Travel organizations sound the warning bells about a government shutdown
Travel organizations warned that a government shutdown will impact the traveling public and could cost the travel industry hundreds of millions of dollars.
Absent a spending agreement between the U.S. Senate, House and the White House to pass a short-term extension, the government will shut down on Sept. 30 at midnight.
The U.S. Travel Association called on Congress to pass the extension.
“This completely avoidable situation threatens livelihoods and jobs across the U.S. economy,” said U.S. Travel CEO Geoff Freeman. “Ultimately, travelers, businesses and workers will pay the price if lawmakers fail to enact a stop-gap funding bill.”
U.S. Travel said a federal government shutdown will cost the U.S. travel economy as much as $140 million a day, “an unacceptable prospect that Congress must avoid before the clock runs out and the damages mount,” Freeman said.
During a government shutdown, U.S. Travel added, air travel is hampered by more flight delays and longer screening lines.
A new survey from Ipsos and U.S. Travel revealed that six in 10 Americans would cancel or avoid trips by air in the event of a shutdown and that a large majority of Americans, regardless of political party, are not in favor of a government shutdown, especially from a travel perspective.
More than eight in 10 of Americans agree that government shutdowns inconvenience air travelers (86%), impact businesses that depend on air travel (83%) an affect tourist attractions like national parks, museums and local businesses (83%).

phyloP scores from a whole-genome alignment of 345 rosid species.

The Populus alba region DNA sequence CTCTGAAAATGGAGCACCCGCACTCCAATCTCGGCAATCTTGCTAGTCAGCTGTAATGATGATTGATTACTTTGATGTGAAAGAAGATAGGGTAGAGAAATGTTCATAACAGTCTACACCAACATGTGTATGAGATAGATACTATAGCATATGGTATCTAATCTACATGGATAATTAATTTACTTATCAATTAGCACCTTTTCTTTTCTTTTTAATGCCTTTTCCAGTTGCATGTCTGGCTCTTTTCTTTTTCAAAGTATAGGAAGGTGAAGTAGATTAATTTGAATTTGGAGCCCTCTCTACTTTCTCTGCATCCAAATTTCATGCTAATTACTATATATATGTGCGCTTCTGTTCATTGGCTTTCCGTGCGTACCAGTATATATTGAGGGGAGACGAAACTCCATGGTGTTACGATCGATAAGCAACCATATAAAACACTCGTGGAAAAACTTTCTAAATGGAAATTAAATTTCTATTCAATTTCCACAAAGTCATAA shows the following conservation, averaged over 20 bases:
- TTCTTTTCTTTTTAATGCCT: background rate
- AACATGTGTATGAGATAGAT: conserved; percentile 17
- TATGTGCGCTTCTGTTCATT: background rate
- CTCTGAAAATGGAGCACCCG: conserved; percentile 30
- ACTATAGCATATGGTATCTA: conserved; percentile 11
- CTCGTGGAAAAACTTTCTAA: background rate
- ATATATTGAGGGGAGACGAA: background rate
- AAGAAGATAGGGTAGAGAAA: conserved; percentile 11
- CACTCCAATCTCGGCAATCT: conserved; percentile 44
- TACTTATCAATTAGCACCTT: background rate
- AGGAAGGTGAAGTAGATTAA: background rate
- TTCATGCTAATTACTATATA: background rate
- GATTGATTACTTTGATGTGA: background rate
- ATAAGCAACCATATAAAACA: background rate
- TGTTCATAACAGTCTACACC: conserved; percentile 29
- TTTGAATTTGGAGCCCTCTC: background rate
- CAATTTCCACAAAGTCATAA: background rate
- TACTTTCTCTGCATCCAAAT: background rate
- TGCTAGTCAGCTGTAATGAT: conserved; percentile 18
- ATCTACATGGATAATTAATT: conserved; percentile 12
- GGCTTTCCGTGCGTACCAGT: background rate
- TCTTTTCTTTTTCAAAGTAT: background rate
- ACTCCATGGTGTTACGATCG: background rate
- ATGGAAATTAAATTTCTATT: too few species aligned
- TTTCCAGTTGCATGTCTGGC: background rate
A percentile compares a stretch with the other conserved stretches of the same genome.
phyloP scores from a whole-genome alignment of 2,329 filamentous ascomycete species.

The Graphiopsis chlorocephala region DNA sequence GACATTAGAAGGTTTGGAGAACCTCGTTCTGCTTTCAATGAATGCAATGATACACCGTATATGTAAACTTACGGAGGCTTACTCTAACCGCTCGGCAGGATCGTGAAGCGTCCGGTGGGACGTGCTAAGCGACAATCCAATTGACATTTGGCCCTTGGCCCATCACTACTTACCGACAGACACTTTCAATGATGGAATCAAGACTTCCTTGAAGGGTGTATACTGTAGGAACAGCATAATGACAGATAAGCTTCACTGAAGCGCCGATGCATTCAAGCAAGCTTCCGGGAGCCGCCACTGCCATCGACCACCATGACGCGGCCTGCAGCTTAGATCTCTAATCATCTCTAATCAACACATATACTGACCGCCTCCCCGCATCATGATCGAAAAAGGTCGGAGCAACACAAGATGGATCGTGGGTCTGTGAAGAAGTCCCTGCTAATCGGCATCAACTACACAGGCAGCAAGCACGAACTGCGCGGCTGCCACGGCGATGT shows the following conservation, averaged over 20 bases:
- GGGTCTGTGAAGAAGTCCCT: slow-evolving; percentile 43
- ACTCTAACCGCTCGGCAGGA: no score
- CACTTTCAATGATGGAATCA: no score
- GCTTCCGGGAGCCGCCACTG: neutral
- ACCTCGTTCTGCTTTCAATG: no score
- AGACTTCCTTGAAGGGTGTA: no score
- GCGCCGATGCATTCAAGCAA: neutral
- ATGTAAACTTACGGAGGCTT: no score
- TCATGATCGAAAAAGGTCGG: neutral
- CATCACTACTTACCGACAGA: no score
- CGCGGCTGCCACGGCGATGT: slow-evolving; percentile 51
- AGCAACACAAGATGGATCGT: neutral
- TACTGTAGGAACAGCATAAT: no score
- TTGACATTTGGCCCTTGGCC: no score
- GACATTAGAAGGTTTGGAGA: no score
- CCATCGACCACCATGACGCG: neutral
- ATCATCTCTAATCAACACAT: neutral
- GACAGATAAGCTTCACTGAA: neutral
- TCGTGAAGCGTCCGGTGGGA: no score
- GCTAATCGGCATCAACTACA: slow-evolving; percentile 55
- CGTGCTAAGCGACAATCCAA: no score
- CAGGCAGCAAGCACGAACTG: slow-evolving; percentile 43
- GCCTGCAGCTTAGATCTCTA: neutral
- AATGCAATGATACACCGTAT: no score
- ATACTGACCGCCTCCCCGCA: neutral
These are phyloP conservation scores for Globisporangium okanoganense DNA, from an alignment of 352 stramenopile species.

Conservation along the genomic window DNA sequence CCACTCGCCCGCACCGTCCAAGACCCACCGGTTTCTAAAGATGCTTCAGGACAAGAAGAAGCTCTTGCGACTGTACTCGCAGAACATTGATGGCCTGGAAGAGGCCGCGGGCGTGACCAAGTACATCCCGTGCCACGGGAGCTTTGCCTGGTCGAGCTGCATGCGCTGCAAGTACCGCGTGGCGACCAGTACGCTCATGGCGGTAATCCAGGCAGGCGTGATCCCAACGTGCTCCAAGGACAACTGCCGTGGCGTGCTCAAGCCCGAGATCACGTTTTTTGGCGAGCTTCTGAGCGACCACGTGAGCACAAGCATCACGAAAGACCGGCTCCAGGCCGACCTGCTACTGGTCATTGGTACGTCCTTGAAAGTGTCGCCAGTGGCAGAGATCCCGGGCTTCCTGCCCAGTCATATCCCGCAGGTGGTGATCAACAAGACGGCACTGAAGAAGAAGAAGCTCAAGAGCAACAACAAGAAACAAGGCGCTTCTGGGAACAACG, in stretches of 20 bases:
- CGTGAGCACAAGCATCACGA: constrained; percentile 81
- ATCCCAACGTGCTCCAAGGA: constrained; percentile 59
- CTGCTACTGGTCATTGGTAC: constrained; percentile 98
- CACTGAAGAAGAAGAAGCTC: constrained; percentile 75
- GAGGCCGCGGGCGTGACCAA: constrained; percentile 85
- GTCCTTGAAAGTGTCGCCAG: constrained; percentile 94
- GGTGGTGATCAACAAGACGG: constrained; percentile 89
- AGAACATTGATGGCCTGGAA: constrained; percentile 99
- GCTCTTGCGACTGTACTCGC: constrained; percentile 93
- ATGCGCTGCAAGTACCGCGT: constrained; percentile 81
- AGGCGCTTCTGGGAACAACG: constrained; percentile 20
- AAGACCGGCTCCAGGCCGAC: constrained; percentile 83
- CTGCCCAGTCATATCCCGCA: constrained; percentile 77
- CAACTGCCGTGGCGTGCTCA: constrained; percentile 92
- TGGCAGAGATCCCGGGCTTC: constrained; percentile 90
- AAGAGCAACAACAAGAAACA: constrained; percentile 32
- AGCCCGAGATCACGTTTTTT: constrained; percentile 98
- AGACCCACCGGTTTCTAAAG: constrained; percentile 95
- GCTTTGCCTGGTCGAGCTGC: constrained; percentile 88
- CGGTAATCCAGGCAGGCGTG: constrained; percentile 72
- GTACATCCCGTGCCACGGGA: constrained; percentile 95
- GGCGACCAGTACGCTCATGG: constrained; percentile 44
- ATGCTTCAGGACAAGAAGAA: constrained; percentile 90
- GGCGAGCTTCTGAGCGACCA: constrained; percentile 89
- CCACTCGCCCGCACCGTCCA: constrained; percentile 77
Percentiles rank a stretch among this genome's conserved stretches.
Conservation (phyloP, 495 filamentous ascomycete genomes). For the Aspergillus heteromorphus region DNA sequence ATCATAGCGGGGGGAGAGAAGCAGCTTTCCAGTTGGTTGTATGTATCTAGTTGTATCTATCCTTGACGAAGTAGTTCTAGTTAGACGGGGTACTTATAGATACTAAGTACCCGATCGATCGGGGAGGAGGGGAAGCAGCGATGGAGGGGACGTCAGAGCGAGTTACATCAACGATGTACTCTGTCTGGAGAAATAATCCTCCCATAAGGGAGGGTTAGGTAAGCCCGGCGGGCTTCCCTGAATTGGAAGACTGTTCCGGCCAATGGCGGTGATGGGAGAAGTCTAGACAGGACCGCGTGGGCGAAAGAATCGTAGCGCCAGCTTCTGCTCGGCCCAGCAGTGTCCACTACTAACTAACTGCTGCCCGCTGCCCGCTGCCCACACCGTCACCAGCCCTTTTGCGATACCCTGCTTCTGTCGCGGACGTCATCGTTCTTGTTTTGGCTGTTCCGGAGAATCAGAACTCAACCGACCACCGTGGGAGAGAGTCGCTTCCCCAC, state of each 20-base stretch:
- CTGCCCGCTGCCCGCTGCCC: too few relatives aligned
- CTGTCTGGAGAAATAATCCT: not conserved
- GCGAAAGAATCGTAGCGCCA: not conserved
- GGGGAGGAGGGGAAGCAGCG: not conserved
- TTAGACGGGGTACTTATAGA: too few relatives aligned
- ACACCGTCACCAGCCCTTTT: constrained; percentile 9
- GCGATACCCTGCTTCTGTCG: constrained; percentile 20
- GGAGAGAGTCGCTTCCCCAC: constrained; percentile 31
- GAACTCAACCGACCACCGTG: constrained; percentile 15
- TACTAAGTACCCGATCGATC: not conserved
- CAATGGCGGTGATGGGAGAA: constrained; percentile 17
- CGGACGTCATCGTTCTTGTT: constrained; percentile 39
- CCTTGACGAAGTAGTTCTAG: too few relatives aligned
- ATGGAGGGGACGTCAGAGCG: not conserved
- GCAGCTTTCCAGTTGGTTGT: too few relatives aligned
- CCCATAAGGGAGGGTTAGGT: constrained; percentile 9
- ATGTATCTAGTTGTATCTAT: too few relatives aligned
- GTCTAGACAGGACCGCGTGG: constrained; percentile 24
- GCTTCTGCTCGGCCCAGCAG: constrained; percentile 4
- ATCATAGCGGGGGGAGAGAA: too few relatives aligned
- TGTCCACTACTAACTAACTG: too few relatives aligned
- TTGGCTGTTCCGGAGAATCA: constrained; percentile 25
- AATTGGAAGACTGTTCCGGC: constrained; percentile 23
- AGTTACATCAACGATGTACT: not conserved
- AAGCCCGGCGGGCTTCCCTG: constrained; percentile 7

In a statement, the U.S. Tour Operators Association said that if a shutdown occurs, many operations essential to travel will continue, such as airports and the processing of passports and visas. Essential personnel will remain on the job, including air traffic controllers, customs agents and airport security screeners.
USTOA said that the Department of Interior had not released a shutdown contingency plan for the U.S. national parks and said there is congressional pressure to keep the parks open and accessible in the event of a government shutdown.
Amtrak also will continue to operate as an independent agency, though any nonessential maintenance and capital improvements will cease, USTOA said.
U.S. Travel also called on Congress to pass a temporary extension of FAA programs, noting that FAA authorization also will expire on Sept. 30, saying that “inaction on an FAA renewal bill would further compound challenges for travelers.”
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